Understanding Coronavirus COVID-19 and It’s Impact

What is Coronavirus, COVID-19?

COVID-19, first identified in China in December 2019, is a highly contagious virus belonging to a larger family of viruses capable of causing illnesses ranging from the common cold to more severe diseases such as SARS. Recognised as a significant global health crisis, the COVID pandemic prompted widespread travel restrictions and heightened public health measures across the world.

According to the World Health Organisation, the majority of those infected with COVID will experience mild to moderate respiratory symptoms and recover without the need for special treatment. However, the virus can cause severe illness and require intensive medical care, particularly in older adults and individuals with underlying health conditions such as cardiovascular disease, diabetes, chronic respiratory disease, or cancer. It is important to understand that COVID can affect anyone, with the potential for serious health consequences at any age. More information is available on WHO’s official website.

COVID-19 Vaccination in the UK

In the UK, the COVID vaccine is provided free to all adults and high-risk groups through the NHS. To increase accessibility and protection against the virus, you can book your vaccination appointment directly via the (National Health Service) NHS website.

The UK offers several COVID vaccines, including Pfizer/BioNTech and Moderna, with each vaccine suitable for different groups. 

It is scientifically confirmed that you cannot contract COVID from the vaccines, nor can you transmit it to your baby through breast milk. If you have any concerns about vaccination during pregnancy or while breastfeeding, consulting with your GP or maternity team is strongly recommended.

Travel Advice for COVID-19

For those planning to travel, it’s essential to stay informed about the latest travel advisories and entry requirements, as these can change frequently due to the evolving nature of the pandemic. Travellers should check the UK government’s travel advice page for up-to-date information regarding their destination.

Before travelling, ensure you comply with any testing requirements and are aware of quarantine protocols for your destination and upon return. Travellers are also advised to be fully vaccinated, if possible, as many countries require proof of vaccination for entry. Additionally, maintaining good hygiene practices such as hand washing and wearing masks in crowded or indoor settings can help reduce the risk of infection.

Travel Restrictions

Coronavirus COVID-19

Within the UK, there is general freedom to travel.   Government restrictions related to Covid that were previously in place have been lifted.   As cases of Covid continue, good personal hygiene is an essential step to reducing risk of infection.

If you are travelling internationally, please be mindful that local rules at your destination may be different from those at your home location.  You must comply with local rules at all times.  Read the guidance on international travel.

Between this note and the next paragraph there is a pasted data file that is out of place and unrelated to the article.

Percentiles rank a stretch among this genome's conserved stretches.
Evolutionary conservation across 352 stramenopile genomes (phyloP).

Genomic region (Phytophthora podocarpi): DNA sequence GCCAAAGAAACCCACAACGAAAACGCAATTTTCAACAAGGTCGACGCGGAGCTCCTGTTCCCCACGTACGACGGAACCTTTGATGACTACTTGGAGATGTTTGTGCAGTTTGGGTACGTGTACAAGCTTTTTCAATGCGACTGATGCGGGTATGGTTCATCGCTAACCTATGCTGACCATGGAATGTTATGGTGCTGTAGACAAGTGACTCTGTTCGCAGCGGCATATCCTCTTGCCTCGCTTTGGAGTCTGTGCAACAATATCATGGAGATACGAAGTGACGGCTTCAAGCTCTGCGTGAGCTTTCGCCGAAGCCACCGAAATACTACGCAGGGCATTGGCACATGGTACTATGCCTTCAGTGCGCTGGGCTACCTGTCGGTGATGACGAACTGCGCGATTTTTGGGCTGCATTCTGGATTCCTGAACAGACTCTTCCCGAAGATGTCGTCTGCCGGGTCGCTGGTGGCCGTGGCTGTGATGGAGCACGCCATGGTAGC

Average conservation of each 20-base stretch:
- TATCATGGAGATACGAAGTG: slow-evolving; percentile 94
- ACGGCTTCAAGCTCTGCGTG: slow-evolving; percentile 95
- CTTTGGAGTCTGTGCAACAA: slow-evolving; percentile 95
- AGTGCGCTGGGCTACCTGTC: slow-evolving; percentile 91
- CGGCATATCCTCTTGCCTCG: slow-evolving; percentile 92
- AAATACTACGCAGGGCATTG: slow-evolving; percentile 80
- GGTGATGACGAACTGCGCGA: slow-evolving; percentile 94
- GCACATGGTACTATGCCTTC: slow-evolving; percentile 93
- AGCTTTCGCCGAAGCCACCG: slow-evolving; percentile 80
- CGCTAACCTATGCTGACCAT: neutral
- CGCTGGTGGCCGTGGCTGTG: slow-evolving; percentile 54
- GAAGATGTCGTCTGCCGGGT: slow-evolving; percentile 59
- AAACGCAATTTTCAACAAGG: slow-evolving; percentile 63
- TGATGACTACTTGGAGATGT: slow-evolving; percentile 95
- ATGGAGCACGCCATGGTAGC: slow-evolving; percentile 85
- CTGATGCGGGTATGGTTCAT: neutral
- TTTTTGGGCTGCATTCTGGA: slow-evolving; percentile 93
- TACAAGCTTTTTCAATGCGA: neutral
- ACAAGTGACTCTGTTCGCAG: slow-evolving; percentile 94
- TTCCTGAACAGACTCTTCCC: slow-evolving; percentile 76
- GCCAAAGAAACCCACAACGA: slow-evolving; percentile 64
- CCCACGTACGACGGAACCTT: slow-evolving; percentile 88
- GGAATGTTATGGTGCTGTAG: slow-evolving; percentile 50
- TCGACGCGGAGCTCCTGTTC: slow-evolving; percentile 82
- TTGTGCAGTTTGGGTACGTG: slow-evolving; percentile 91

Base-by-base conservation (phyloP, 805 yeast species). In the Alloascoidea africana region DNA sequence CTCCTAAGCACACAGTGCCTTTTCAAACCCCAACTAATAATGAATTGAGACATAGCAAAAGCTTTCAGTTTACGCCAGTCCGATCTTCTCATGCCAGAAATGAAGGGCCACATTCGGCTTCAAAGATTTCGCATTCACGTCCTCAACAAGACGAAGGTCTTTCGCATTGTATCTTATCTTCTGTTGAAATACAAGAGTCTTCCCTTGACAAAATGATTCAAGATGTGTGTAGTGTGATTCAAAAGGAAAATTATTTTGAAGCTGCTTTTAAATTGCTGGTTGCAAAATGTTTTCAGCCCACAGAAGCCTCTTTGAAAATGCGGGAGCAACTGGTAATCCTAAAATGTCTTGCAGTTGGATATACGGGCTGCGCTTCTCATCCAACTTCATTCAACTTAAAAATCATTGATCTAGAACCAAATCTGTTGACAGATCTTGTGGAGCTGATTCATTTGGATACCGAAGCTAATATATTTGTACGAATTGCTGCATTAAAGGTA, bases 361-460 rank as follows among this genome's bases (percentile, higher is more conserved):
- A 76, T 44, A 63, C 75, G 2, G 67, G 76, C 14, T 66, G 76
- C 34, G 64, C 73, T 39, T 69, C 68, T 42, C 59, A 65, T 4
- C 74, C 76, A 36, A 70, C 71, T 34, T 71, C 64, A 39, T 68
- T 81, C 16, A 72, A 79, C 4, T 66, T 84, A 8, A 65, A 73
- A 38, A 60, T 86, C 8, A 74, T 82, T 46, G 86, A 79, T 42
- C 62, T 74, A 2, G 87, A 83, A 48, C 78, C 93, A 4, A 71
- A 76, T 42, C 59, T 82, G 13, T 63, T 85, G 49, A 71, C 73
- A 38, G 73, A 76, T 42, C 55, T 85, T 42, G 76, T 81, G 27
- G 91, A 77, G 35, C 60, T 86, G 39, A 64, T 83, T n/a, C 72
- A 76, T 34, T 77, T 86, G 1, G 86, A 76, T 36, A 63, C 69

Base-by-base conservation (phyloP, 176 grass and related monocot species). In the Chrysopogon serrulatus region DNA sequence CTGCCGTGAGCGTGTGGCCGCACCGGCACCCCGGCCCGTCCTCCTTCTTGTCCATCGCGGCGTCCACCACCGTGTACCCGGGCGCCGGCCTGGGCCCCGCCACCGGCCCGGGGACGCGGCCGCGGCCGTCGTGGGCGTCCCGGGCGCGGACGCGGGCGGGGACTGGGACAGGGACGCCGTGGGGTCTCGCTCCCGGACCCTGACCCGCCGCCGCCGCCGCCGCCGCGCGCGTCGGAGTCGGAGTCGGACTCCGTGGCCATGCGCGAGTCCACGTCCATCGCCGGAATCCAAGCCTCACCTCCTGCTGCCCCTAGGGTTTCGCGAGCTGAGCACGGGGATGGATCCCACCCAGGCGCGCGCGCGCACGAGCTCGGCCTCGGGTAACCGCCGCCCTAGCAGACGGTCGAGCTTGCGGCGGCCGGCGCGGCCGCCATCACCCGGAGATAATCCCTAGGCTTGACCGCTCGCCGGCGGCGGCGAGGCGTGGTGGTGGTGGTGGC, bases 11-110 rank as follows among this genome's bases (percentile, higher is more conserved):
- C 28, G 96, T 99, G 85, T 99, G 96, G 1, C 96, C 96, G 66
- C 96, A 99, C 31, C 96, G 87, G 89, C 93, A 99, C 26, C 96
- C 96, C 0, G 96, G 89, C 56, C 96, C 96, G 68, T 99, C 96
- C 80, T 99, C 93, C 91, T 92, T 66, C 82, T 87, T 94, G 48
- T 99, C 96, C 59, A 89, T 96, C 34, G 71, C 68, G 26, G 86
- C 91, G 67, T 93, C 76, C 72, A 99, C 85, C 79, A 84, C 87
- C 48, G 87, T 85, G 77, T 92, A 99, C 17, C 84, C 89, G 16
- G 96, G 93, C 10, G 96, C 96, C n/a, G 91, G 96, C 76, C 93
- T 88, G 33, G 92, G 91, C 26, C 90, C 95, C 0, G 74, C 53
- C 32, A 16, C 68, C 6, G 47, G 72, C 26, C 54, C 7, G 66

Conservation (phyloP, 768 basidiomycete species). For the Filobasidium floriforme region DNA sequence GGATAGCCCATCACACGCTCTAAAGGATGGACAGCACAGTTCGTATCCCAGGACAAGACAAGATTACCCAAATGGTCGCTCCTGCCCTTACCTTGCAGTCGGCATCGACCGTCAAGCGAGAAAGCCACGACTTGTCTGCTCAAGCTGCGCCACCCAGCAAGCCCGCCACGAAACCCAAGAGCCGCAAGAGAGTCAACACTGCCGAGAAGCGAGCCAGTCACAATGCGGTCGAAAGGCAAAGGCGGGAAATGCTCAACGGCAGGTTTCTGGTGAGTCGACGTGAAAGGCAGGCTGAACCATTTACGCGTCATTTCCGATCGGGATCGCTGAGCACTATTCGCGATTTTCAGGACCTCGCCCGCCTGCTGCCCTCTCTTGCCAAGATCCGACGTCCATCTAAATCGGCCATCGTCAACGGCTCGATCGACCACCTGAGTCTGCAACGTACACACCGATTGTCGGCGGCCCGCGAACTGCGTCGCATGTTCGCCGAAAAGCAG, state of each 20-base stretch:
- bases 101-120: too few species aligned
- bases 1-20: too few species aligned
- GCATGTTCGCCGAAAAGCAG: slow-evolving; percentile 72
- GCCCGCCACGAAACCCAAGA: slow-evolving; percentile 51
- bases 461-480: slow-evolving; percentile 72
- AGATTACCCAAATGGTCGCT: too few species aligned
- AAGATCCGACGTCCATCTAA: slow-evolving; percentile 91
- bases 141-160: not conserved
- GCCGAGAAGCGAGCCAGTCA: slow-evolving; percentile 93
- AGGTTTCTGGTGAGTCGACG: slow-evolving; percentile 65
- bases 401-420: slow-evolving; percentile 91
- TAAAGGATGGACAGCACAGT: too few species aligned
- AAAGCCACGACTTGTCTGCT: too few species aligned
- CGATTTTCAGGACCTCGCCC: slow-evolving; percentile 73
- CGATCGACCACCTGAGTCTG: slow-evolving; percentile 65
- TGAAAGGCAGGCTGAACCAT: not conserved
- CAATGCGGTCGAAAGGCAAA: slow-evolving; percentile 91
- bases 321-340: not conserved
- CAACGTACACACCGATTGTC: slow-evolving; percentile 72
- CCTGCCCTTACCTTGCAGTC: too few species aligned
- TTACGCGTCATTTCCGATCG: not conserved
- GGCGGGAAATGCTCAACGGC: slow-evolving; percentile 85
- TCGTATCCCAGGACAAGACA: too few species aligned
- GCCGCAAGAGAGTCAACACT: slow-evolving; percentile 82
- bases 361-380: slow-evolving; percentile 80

COVID-19 Travel Certificates: Navigating International Travel Requirements

United Kingdom

As of 21 June 2021, the UK has implemented the NHS COVID Pass to serve as proof of COVID vaccination status for international travellers. The NHS COVID Pass is accessible at no cost through the NHS App—which is distinct from the NHS COVID App—and is available to anyone registered with an NHS GP in the UK.

Within the NHS App, the NHS COVID Pass generates a daily refreshed QR code that verifies your vaccination status. It’s important to note that possessing an NHS COVID Pass does not exempt travellers from the requirements for a PCR test or isolation periods mandated by certain international destinations. For the most current travel advice and entry requirements, UK residents should consult the UK government’s travel advice page.

European Union

Starting from 1 July 2021, the EU introduced the Digital COVID Certificate. This certificate is proof that a person has either been vaccinated against COVID, received a negative test result, or recovered from COVID. Available in both digital and paper formats, the certificate is recognised in all EU member states and can be obtained free of charge through national health authorities.

As the UK is no longer a member of the EU, UK residents are not eligible for the EU Digital COVID Certificate scheme. However, individual EU countries may have specific rules and requirements for travellers from the UK, particularly because the UK has been designated as a “variant zone” by some EU countries, leading to stricter entry restrictions. Travellers should verify the latest rules and restrictions by visiting the UK government’s travel advice page.

Transmission and Prevention of COVID-19

Travellers should be aware that COVID-19 is primarily transmitted through respiratory droplets, such as those expelled when an infected person coughs, sneezes, or talks. These droplets can land in the mouths or noses of people who are nearby or possibly be inhaled into the lungs.